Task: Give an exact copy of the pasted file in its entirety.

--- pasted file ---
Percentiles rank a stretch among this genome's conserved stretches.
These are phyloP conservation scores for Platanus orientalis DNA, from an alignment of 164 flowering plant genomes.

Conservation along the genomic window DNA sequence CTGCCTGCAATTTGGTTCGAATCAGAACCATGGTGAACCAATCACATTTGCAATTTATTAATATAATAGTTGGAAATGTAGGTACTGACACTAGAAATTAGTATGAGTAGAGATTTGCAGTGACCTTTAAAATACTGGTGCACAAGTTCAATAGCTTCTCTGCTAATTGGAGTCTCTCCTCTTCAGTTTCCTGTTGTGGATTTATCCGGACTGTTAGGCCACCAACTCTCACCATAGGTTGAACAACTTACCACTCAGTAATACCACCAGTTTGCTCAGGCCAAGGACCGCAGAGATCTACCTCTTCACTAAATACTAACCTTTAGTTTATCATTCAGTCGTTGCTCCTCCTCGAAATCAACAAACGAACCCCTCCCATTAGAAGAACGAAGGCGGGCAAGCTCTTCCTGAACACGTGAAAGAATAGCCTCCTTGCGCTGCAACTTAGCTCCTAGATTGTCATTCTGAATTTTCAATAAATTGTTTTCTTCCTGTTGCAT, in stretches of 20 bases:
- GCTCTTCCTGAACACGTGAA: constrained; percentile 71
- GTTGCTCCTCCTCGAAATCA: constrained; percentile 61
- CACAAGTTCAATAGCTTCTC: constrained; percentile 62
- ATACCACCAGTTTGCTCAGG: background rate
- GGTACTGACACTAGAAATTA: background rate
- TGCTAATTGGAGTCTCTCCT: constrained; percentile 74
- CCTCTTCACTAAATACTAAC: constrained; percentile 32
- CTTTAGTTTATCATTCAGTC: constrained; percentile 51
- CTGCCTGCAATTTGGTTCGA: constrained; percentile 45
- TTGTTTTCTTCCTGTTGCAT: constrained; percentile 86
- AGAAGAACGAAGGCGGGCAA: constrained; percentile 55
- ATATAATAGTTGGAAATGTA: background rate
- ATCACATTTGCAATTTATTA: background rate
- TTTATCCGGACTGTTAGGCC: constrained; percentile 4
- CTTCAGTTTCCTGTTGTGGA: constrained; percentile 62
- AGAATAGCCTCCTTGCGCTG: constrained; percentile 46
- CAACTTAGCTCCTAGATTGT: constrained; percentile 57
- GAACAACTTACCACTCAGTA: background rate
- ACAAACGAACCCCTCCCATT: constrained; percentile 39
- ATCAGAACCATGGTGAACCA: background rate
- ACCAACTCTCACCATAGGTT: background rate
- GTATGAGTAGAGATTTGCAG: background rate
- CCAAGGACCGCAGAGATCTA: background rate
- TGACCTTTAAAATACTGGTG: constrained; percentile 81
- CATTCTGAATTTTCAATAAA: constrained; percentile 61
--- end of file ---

Percentiles rank a stretch among this genome's conserved stretches.
These are phyloP conservation scores for Platanus orientalis DNA, from an alignment of 164 flowering plant genomes.

Conservation along the genomic window DNA sequence CTGCCTGCAATTTGGTTCGAATCAGAACCATGGTGAACCAATCACATTTGCAATTTATTAATATAATAGTTGGAAATGTAGGTACTGACACTAGAAATTAGTATGAGTAGAGATTTGCAGTGACCTTTAAAATACTGGTGCACAAGTTCAATAGCTTCTCTGCTAATTGGAGTCTCTCCTCTTCAGTTTCCTGTTGTGGATTTATCCGGACTGTTAGGCCACCAACTCTCACCATAGGTTGAACAACTTACCACTCAGTAATACCACCAGTTTGCTCAGGCCAAGGACCGCAGAGATCTACCTCTTCACTAAATACTAACCTTTAGTTTATCATTCAGTCGTTGCTCCTCCTCGAAATCAACAAACGAACCCCTCCCATTAGAAGAACGAAGGCGGGCAAGCTCTTCCTGAACACGTGAAAGAATAGCCTCCTTGCGCTGCAACTTAGCTCCTAGATTGTCATTCTGAATTTTCAATAAATTGTTTTCTTCCTGTTGCAT, in stretches of 20 bases:
- GCTCTTCCTGAACACGTGAA: constrained; percentile 71
- GTTGCTCCTCCTCGAAATCA: constrained; percentile 61
- CACAAGTTCAATAGCTTCTC: constrained; percentile 62
- ATACCACCAGTTTGCTCAGG: background rate
- GGTACTGACACTAGAAATTA: background rate
- TGCTAATTGGAGTCTCTCCT: constrained; percentile 74
- CCTCTTCACTAAATACTAAC: constrained; percentile 32
- CTTTAGTTTATCATTCAGTC: constrained; percentile 51
- CTGCCTGCAATTTGGTTCGA: constrained; percentile 45
- TTGTTTTCTTCCTGTTGCAT: constrained; percentile 86
- AGAAGAACGAAGGCGGGCAA: constrained; percentile 55
- ATATAATAGTTGGAAATGTA: background rate
- ATCACATTTGCAATTTATTA: background rate
- TTTATCCGGACTGTTAGGCC: constrained; percentile 4
- CTTCAGTTTCCTGTTGTGGA: constrained; percentile 62
- AGAATAGCCTCCTTGCGCTG: constrained; percentile 46
- CAACTTAGCTCCTAGATTGT: constrained; percentile 57
- GAACAACTTACCACTCAGTA: background rate
- ACAAACGAACCCCTCCCATT: constrained; percentile 39
- ATCAGAACCATGGTGAACCA: background rate
- ACCAACTCTCACCATAGGTT: background rate
- GTATGAGTAGAGATTTGCAG: background rate
- CCAAGGACCGCAGAGATCTA: background rate
- TGACCTTTAAAATACTGGTG: constrained; percentile 81
- CATTCTGAATTTTCAATAAA: constrained; percentile 61